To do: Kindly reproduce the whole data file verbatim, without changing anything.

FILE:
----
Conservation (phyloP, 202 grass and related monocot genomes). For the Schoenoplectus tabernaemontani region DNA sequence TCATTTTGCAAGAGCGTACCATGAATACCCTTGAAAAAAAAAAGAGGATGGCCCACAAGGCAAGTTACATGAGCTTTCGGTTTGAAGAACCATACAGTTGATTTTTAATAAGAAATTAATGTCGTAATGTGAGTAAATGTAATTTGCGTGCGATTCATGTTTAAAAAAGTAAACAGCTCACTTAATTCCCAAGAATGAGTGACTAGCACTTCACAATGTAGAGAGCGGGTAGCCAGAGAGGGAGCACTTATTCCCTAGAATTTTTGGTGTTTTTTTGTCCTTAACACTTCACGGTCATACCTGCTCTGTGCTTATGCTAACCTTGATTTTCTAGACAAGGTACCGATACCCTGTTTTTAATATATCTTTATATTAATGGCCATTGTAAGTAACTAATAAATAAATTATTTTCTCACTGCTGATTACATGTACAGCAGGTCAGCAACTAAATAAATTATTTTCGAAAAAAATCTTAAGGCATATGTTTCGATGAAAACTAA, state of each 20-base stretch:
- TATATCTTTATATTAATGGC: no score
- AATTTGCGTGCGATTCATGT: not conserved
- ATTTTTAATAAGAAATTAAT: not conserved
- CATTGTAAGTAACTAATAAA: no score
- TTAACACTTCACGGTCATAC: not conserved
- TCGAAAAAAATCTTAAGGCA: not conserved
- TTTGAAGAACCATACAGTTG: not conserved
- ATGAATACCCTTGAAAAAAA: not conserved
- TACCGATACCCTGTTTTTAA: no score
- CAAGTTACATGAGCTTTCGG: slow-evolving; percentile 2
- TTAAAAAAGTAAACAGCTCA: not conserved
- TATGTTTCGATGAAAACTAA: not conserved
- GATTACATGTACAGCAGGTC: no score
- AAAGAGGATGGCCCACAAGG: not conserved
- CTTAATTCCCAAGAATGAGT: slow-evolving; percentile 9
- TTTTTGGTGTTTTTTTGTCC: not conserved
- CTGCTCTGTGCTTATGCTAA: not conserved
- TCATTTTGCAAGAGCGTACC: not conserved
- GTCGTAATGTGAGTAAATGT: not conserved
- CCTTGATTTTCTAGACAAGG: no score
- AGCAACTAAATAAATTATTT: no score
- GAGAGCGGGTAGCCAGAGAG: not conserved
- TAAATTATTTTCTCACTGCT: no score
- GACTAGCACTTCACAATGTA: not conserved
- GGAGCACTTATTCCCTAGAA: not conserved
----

Conservation (phyloP, 202 grass and related monocot genomes). For the Schoenoplectus tabernaemontani region DNA sequence TCATTTTGCAAGAGCGTACCATGAATACCCTTGAAAAAAAAAAGAGGATGGCCCACAAGGCAAGTTACATGAGCTTTCGGTTTGAAGAACCATACAGTTGATTTTTAATAAGAAATTAATGTCGTAATGTGAGTAAATGTAATTTGCGTGCGATTCATGTTTAAAAAAGTAAACAGCTCACTTAATTCCCAAGAATGAGTGACTAGCACTTCACAATGTAGAGAGCGGGTAGCCAGAGAGGGAGCACTTATTCCCTAGAATTTTTGGTGTTTTTTTGTCCTTAACACTTCACGGTCATACCTGCTCTGTGCTTATGCTAACCTTGATTTTCTAGACAAGGTACCGATACCCTGTTTTTAATATATCTTTATATTAATGGCCATTGTAAGTAACTAATAAATAAATTATTTTCTCACTGCTGATTACATGTACAGCAGGTCAGCAACTAAATAAATTATTTTCGAAAAAAATCTTAAGGCATATGTTTCGATGAAAACTAA, state of each 20-base stretch:
- TATATCTTTATATTAATGGC: no score
- AATTTGCGTGCGATTCATGT: not conserved
- ATTTTTAATAAGAAATTAAT: not conserved
- CATTGTAAGTAACTAATAAA: no score
- TTAACACTTCACGGTCATAC: not conserved
- TCGAAAAAAATCTTAAGGCA: not conserved
- TTTGAAGAACCATACAGTTG: not conserved
- ATGAATACCCTTGAAAAAAA: not conserved
- TACCGATACCCTGTTTTTAA: no score
- CAAGTTACATGAGCTTTCGG: slow-evolving; percentile 2
- TTAAAAAAGTAAACAGCTCA: not conserved
- TATGTTTCGATGAAAACTAA: not conserved
- GATTACATGTACAGCAGGTC: no score
- AAAGAGGATGGCCCACAAGG: not conserved
- CTTAATTCCCAAGAATGAGT: slow-evolving; percentile 9
- TTTTTGGTGTTTTTTTGTCC: not conserved
- CTGCTCTGTGCTTATGCTAA: not conserved
- TCATTTTGCAAGAGCGTACC: not conserved
- GTCGTAATGTGAGTAAATGT: not conserved
- CCTTGATTTTCTAGACAAGG: no score
- AGCAACTAAATAAATTATTT: no score
- GAGAGCGGGTAGCCAGAGAG: not conserved
- TAAATTATTTTCTCACTGCT: no score
- GACTAGCACTTCACAATGTA: not conserved
- GGAGCACTTATTCCCTAGAA: not conserved